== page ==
I don’t want to go off on one here but when you look at the Renaissance in the Middle Ages, a time of intense creativity, technology, theology and creative arts, the reason we remember all of that now is because they weren’t just selling Mars bars, all these amazing creators weren’t doing stuff for market, what we’d think of nowadays as marketing. There’s so many of us that are, rightly so, paying the bills, making a living, through trading all our creativity to support brands in the modern capitalist market. That’s fine, but what I’d really love to see is people cracking open the door to put a bit of their energy each year into a much longer-term story. We are going through some weird adolescent step changes in the story of humanity and we desperately need the wisdom, the narrative from the creative arts to go alongside these changes in technology to survive.
TM: You mentioned technology, do you think we’ve all become far too reliant on it? With this way of living, you’re trying to find a healthy balance, but that’s not the case with everyone.
DE: I suppose the answer is yes. If I ask myself what I gain through being outside of most technology in nature, I gain skills through actually learning stuff myself rather than trusting other people if you’re reading books or engaging on the internet. But secondly, my actual experience, that feeling that I get when I do something in a more embodied way when I’m walking and talking with someone without being distracted for hours, it allows me to build a much deeper conversation, a much stronger experience and you can essentially become much more profoundly creative. So when I do go back to the internet and want to share my thoughts or capture some work on a laptop, I think I’ve got more to offer.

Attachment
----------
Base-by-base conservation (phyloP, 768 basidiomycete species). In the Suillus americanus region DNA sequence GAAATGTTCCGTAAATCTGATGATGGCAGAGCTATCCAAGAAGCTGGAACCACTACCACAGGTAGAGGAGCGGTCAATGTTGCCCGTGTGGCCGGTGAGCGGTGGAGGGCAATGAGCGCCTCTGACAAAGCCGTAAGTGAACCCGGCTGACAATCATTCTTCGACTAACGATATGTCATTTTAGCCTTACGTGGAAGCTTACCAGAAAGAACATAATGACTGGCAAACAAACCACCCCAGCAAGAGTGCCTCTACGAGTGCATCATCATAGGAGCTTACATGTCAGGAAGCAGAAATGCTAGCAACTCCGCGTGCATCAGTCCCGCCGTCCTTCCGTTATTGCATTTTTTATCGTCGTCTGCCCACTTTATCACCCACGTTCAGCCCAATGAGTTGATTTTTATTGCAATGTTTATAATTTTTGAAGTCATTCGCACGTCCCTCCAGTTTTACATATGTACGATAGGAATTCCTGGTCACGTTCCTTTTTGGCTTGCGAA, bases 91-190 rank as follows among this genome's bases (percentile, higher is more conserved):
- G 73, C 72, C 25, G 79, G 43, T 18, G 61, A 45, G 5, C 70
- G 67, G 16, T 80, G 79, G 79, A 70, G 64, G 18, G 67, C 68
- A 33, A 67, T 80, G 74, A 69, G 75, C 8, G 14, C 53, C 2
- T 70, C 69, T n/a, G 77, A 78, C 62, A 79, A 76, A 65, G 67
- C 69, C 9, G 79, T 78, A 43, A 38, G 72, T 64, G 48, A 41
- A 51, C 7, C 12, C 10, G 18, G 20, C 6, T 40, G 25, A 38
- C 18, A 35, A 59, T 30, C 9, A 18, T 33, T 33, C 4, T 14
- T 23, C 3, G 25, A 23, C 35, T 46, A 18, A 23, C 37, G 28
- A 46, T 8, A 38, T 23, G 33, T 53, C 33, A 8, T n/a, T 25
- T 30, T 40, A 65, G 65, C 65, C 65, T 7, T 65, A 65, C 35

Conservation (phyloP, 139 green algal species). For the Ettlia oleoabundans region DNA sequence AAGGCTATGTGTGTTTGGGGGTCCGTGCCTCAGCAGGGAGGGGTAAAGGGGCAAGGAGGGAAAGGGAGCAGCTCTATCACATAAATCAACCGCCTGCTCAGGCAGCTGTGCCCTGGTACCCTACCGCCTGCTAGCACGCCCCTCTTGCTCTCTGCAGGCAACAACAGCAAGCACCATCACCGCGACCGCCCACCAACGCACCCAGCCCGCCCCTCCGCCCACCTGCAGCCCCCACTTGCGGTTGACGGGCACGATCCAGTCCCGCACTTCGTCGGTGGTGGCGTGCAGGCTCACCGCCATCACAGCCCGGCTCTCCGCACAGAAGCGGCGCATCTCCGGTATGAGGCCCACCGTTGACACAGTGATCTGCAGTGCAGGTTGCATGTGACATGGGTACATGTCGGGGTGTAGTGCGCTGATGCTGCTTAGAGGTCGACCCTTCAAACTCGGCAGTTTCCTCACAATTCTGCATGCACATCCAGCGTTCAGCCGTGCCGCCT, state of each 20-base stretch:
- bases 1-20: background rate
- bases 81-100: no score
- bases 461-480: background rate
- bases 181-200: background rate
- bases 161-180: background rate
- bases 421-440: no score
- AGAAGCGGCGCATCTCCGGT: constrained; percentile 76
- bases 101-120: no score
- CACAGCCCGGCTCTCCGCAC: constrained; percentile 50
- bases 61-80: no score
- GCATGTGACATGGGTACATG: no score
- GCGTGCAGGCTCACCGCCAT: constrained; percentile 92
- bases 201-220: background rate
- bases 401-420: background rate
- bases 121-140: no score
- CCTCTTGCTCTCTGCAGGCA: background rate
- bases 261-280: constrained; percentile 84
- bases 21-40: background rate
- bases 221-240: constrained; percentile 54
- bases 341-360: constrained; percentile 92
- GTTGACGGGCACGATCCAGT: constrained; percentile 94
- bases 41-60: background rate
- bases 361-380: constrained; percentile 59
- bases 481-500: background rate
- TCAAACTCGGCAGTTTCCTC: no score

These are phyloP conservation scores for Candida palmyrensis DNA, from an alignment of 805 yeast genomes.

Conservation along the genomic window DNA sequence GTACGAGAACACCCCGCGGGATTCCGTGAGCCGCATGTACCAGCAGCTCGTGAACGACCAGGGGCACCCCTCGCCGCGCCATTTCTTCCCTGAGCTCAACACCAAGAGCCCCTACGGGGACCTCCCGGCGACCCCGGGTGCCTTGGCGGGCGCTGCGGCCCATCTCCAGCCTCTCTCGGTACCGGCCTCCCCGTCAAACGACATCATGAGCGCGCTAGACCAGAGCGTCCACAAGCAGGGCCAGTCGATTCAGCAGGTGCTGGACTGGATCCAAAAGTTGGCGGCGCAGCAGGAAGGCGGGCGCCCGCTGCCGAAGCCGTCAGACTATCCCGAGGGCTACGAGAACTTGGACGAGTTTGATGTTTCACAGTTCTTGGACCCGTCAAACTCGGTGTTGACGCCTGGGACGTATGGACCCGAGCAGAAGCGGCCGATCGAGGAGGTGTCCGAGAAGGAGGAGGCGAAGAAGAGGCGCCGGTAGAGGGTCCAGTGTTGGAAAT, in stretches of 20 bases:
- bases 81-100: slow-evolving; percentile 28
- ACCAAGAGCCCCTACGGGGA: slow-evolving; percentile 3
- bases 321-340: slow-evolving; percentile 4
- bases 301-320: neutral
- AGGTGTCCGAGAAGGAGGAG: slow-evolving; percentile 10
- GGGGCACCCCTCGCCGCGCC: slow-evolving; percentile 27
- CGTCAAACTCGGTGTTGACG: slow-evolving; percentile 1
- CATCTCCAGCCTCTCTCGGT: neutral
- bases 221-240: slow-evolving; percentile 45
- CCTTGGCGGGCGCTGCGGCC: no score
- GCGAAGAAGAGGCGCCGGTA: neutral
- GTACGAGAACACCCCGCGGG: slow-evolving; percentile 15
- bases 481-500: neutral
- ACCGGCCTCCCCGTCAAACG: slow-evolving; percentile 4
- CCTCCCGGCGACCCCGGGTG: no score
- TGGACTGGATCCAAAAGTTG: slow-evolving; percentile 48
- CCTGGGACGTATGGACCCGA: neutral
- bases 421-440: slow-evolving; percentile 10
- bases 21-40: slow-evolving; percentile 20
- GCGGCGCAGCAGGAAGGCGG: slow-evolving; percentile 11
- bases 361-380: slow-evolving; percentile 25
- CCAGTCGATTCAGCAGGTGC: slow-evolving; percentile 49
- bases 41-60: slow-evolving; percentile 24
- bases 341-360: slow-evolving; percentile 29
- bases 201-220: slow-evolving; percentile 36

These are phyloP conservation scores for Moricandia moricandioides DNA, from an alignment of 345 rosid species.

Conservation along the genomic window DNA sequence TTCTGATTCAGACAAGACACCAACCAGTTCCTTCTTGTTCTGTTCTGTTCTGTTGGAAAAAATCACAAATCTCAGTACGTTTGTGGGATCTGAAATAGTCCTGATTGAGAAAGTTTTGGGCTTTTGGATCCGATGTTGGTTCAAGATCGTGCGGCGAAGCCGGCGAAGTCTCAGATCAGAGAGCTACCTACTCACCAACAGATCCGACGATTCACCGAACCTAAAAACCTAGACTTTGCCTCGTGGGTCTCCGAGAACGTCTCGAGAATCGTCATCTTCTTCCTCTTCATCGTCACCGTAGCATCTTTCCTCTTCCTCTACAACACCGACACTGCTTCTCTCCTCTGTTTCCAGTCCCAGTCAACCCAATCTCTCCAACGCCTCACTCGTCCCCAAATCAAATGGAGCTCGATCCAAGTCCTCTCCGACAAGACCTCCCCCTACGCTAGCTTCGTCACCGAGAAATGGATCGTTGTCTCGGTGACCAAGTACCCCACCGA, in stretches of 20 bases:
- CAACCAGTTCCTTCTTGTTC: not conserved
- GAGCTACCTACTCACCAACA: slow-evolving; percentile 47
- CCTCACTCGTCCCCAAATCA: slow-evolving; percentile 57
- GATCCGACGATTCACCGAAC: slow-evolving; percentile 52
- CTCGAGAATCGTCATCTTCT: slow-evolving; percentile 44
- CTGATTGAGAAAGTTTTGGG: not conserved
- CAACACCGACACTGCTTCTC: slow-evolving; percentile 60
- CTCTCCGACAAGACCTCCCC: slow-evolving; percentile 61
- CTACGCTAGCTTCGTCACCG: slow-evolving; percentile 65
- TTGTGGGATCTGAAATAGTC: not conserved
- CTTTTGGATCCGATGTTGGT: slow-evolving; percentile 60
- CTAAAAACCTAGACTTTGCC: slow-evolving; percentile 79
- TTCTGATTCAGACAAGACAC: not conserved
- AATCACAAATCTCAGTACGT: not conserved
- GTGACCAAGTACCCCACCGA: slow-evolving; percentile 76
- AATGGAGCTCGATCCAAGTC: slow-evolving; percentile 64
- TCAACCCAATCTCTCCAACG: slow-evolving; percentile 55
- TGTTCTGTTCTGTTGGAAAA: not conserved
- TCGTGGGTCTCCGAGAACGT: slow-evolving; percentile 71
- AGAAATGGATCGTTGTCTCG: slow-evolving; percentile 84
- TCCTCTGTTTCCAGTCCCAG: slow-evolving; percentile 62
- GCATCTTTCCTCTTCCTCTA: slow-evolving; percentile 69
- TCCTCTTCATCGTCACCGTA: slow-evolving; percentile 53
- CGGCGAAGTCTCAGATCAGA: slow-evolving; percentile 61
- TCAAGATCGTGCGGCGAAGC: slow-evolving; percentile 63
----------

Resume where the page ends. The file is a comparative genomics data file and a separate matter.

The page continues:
So it’s not rapping people on the knuckles, it’s just, don’t miss out on the best opportunity, on and off-grid living, I genuinely would never go back. Last year there was no internet and no phone in there, so when I was in there for three days I was getting nothing, then I’d come out and it was like on and off-grid living on a weekly basis. But now what I’m trying to do is find my daily rhythm, If I’m in the woods I might start the day for two or three hours, like I am this morning, on the internet doing some work, then this afternoon I’m going to cut down willow trees and take them over to the property and try and plant them. That is the on and off-grid lifestyle, to be the best that you can be each day.
TM: How did it change your stress levels and your health mentally being in nature? It must have had a strong positive effect as it does on most people?